Suggested EU rules on conflict mineral trade risk exclusion of 90% of importers


Could financing conflict up to a point be excused with control and preventive measures being too ‘cumbersome’

And if so where would the threshold for this amount lie

At 100 Euros, 1000 or 3.4 million Euros

This is the crux of current negotiations on the Conflict Minerals Regulations. Legislators intend to exclude importers who import gold or other conflict minerals to Europe which fall under a certain threshold from requirements to check whether their imports are linked to conflict.

In June 2016, the Council, European Commission and European Parliament came to a political understanding that “all but the smallest EU firms importing tin, tungsten, tantalum, gold and their ores will have to do “due diligence” checks on their suppliers.” The agreement was broadly welcomed and hailed by the European Council as a tool that “will help trade to work for peace and prosperity in communities and areas around the globe affected by armed conflict.”

Even at that time, Amnesty International and its partners criticised the limited scope of the forthcoming legislation, as the regulation only covered importers of the minerals and metals themselves, but excluded companies importing products which contain conflict minerals. The loophole this creates is obvious.  All the goods produced and assembled abroad would be left out.

Today I fear that what looked like a reasonable exemption for a small minority of importers is becoming another major loophole. Allegedly with the aim to relieve “the smallest importers (e.g. for dentistry)” the original agreement on the legislation (‘the political understanding’) foresaw the introduction of thresholds of annual volumes which would exclude small importers from the requirements of the regulation. However, current information suggests that institutions are negotiating thresholds which would exclude about 90% of the importers from the obligation, hardly a minority.

Concretely, the Council suggested a 100 kg threshold for the imports of gold powder. Consequently, a company would be able to import gold worth about 3.4 million Euros in one year without being required to check them for links to conflict. We are not talking about “smallest importers’ anymore. How many guns would one be able to buy with this sum

In the political understanding, legislators committed that even after introducing thresholds, the vast volume of imports will be covered by the regulation. While this remains true, the suggested thresholds will still hugely impact on the effectiveness of the legislation.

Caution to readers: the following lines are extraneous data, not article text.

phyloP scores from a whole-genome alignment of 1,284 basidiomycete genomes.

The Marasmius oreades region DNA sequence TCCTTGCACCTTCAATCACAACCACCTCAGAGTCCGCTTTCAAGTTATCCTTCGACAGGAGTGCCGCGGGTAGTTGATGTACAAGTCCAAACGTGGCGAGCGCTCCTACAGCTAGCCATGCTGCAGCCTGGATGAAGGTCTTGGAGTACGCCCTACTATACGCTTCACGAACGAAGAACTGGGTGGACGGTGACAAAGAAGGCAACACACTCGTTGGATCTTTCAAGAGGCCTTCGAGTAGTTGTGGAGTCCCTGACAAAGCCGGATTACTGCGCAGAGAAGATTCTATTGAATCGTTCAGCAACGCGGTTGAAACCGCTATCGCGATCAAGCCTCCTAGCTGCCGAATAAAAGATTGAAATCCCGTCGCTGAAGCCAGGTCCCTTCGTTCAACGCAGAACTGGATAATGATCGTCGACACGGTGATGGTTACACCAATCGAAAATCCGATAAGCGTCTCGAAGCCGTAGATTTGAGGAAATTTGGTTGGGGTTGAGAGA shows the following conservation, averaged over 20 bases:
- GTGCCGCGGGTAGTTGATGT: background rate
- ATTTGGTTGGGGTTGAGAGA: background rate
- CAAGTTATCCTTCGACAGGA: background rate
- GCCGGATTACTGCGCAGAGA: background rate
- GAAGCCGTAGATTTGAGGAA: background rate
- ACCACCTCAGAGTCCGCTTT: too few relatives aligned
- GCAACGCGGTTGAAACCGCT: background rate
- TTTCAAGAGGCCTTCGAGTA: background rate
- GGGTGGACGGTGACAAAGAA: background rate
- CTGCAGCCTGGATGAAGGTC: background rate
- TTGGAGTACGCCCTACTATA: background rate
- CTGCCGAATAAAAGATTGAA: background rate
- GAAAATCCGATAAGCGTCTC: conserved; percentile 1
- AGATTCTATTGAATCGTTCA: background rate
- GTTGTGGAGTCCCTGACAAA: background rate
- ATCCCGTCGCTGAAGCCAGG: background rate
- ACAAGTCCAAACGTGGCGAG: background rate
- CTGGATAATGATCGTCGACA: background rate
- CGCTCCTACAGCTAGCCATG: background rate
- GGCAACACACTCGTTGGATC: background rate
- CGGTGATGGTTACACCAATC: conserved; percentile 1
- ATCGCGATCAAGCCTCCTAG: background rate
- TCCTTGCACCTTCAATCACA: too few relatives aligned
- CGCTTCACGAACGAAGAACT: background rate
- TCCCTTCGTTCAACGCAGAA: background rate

First, small volumes of imports might carry a particular risk of being linked to conflicts. Already in 2005, the US House of Representatives was informed that Al Qaeda training manuals “included not only chapters on how to build explosives and clean weapons, but sections on how to smuggle gold either on small boats or concealed on the body. Using specially-made vests, gold smugglers can carry up 80 pounds, worth up to $500,000, on their person. Cash is far bulkier.” It seems therefore counter-productive to allow small imports to go unscreened as a general rule.

Second, due diligence – the process of identifying and mitigating risks of funding conflict – depends on transparency and shared responsibilities within the supply chain. Due diligence benefits from collective influence and joint leverage over suppliers and is most effective if many companies are involved. If only a handful of economic operators are carrying out due diligence, their efforts will be limited by the fact that the majority of others are not mitigating their risks or not obliged to share essential information. In many areas, for example gold, the bulk of imports are handled by a small number of companies that import high amounts of minerals, while the majority of importers trade in lower quantities and will be excluded from the regulation. 

Legislators are aware that about 90% of EU’s gold importers would fall under the 100 kg threshold, and consequently would be excluded from due diligence obligations. So one wonders whether the objective of the legislative efforts is indeed setting up an effective due diligence system or rather window dressing and white washing.

EU institutions want to finalise their negotiations by mid to end November. They should not allow this deadline to prevent them from looking into the very concrete consequences of the thresholds they want to introduce. Relieving the very smallest importers from due diligence obligations is acceptable, but exemptions should not go beyond and surely not exclude the majority of EU’s importers. Exemptions from the due diligence requirements must not impair the objective of the regulation – namely breaking the link between EU trade in minerals and the financing of conflicts. 

Nele Meyer

Senior Executive Officer – Economic, Social and Cultural Rights